I was watching a documentary waiting for a taxi to take me for the airport this morning. It was called “Victoria Cross Heroes”. The documentary honored the recipients of the Commonwealth’s highest military award. The historian argued that by 1919 the award became as much a indication of popular sympathy than just an award for bravery.
What was touching is how many awards were given in defeat and in saving fellow soldiers. One of three men that won the award twice was a medical officer who in the Battle of the Somme (where 60,000 British soldiers were casualties) he crawled through no mans land to save as many men he could. Another is for a man who kept his position against the entire German army in Belgium to enable his unit to escape. A third was given for a man who jumped on a crate of grenades that were about to explode in a trench, killing him self but saving over 100 lives.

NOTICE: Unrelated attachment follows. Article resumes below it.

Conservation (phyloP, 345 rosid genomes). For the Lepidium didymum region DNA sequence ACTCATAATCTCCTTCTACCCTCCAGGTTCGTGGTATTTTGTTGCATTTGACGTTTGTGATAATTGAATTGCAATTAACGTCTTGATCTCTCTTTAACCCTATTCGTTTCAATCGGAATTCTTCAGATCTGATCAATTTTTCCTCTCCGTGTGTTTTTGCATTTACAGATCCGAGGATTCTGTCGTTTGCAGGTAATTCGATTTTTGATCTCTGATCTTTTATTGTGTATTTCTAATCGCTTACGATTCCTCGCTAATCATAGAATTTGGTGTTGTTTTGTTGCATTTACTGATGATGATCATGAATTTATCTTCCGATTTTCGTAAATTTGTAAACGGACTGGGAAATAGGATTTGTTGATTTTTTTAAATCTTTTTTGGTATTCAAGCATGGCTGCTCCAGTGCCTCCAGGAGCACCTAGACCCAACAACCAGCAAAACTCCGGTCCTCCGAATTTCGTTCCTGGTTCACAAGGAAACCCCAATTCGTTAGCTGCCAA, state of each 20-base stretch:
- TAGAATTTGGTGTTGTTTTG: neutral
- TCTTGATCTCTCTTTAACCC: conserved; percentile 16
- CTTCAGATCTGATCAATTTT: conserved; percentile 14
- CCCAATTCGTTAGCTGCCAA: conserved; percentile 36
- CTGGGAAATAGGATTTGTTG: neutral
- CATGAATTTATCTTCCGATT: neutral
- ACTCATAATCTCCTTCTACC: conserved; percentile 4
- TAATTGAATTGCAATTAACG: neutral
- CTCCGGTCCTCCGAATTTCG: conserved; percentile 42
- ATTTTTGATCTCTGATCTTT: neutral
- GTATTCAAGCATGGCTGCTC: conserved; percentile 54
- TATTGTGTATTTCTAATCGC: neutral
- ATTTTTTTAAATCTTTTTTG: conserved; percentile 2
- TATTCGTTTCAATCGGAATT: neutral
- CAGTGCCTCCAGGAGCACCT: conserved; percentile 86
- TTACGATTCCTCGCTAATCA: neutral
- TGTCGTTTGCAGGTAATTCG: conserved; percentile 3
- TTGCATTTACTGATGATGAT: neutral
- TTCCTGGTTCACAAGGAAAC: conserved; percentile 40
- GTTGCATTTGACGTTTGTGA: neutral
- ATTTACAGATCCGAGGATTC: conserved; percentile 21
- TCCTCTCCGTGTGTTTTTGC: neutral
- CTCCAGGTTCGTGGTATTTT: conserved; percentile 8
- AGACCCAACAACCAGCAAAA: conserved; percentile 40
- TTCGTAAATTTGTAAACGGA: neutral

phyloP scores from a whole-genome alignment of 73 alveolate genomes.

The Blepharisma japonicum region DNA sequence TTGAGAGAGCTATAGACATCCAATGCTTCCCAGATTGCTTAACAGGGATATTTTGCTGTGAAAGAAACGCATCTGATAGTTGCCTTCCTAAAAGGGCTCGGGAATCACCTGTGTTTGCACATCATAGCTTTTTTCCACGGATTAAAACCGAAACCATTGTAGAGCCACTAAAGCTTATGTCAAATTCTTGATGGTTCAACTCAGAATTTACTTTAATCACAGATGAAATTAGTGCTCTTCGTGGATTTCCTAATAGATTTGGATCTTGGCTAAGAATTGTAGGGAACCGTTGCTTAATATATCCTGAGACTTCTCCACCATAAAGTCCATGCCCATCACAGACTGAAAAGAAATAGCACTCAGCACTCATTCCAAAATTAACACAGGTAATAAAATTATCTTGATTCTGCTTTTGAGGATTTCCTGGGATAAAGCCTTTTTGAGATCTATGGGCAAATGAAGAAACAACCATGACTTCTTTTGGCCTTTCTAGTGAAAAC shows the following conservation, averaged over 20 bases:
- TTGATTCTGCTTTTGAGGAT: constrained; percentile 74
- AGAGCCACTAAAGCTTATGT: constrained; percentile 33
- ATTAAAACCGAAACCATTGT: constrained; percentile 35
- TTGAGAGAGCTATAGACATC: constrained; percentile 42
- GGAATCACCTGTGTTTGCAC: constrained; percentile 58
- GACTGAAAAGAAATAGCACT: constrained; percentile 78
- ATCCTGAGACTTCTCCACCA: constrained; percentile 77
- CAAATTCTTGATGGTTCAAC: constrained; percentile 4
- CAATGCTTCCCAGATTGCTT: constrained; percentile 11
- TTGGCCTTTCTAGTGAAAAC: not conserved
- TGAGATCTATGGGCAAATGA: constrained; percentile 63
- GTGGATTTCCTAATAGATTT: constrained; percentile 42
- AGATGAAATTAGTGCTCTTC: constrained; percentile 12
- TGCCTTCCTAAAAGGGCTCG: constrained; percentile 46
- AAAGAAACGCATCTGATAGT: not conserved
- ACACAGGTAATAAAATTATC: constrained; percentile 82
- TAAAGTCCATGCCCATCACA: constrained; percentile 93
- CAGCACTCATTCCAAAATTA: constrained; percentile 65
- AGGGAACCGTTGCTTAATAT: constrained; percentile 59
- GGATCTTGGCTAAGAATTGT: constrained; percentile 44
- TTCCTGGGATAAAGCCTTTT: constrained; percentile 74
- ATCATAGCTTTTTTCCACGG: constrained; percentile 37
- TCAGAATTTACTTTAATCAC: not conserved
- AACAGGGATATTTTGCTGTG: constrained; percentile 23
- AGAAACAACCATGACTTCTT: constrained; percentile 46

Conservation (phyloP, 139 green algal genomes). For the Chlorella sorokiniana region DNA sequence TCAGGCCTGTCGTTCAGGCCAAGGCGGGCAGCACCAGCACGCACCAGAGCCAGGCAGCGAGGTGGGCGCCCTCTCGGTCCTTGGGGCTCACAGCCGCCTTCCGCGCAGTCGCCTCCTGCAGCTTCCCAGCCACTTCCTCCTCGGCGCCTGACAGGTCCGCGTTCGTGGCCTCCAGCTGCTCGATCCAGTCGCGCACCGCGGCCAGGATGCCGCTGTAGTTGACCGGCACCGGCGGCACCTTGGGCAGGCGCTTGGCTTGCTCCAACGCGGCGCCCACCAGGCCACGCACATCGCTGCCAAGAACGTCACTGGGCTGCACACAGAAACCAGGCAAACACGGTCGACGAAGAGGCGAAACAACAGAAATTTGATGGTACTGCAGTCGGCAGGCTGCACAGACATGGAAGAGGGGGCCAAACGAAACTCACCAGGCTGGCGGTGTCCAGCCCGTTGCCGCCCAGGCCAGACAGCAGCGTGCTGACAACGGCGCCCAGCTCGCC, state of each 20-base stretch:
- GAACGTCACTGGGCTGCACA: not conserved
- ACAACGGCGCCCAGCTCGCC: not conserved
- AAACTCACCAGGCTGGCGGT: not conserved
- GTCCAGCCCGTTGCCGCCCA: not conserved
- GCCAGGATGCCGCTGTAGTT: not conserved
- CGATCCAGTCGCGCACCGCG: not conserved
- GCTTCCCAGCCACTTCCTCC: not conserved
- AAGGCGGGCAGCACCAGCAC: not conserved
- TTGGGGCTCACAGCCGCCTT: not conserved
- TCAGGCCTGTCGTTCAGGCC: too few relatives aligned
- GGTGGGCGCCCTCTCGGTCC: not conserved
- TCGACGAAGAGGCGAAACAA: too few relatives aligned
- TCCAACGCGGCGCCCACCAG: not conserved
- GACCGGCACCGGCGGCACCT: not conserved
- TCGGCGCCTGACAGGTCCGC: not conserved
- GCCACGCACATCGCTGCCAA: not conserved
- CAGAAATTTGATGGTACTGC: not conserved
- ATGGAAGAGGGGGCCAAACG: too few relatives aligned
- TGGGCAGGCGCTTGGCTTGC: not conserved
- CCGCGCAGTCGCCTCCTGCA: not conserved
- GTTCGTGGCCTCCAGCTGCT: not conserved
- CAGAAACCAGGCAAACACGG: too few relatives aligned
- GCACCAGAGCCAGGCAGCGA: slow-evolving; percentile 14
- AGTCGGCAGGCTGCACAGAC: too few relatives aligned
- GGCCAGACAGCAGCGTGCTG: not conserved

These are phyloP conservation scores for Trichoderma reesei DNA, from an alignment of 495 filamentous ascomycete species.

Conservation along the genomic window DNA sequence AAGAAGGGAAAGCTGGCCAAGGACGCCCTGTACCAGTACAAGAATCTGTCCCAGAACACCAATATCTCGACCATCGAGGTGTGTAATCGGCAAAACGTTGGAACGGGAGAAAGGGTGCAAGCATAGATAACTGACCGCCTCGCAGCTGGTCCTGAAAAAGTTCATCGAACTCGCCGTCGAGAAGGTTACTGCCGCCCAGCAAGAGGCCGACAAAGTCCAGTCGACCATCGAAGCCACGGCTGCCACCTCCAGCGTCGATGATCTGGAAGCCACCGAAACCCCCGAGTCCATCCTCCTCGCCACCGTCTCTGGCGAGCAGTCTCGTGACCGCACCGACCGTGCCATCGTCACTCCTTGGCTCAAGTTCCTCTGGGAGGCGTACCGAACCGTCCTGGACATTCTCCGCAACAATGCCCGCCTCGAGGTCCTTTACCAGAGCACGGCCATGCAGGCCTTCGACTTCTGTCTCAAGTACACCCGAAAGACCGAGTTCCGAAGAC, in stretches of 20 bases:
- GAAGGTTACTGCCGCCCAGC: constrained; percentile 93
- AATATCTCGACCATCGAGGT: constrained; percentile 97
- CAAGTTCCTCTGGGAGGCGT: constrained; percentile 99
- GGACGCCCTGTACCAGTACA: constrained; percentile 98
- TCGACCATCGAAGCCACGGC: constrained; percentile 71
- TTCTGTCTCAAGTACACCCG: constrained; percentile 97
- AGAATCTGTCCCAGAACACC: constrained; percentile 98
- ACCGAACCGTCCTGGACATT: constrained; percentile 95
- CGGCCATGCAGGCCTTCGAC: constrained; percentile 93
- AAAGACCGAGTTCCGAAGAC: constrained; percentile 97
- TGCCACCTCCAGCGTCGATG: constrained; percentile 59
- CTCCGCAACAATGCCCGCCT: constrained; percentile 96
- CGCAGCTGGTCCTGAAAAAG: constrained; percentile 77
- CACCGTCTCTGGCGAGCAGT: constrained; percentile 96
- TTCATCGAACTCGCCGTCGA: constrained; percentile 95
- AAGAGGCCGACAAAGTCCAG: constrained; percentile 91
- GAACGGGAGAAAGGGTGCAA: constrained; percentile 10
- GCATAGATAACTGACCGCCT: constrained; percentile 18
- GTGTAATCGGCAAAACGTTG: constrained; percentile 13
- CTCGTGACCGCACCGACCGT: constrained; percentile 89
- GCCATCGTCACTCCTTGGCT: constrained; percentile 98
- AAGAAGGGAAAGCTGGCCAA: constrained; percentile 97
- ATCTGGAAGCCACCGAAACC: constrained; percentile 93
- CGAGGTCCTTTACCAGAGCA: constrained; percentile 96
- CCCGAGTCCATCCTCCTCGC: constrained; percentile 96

I wonder if it is time to give some awards in Cyprus for the 1974 war. Sure it was a war where brother killed brother, were atrocities were committed by all sides. But we should celebrate the acts of humanity in that war – instances of soldiers saving persons of other communities, or of officers walking into certain death to save soldiers who were scarcely more than boys. The shame was the coup and the atrocities (institutionalized by the Turkish army) and the fact that those who committed such acts were not brought to justice, and a first step of reconciliation is to highlight those who acted for the good of humanity at heart.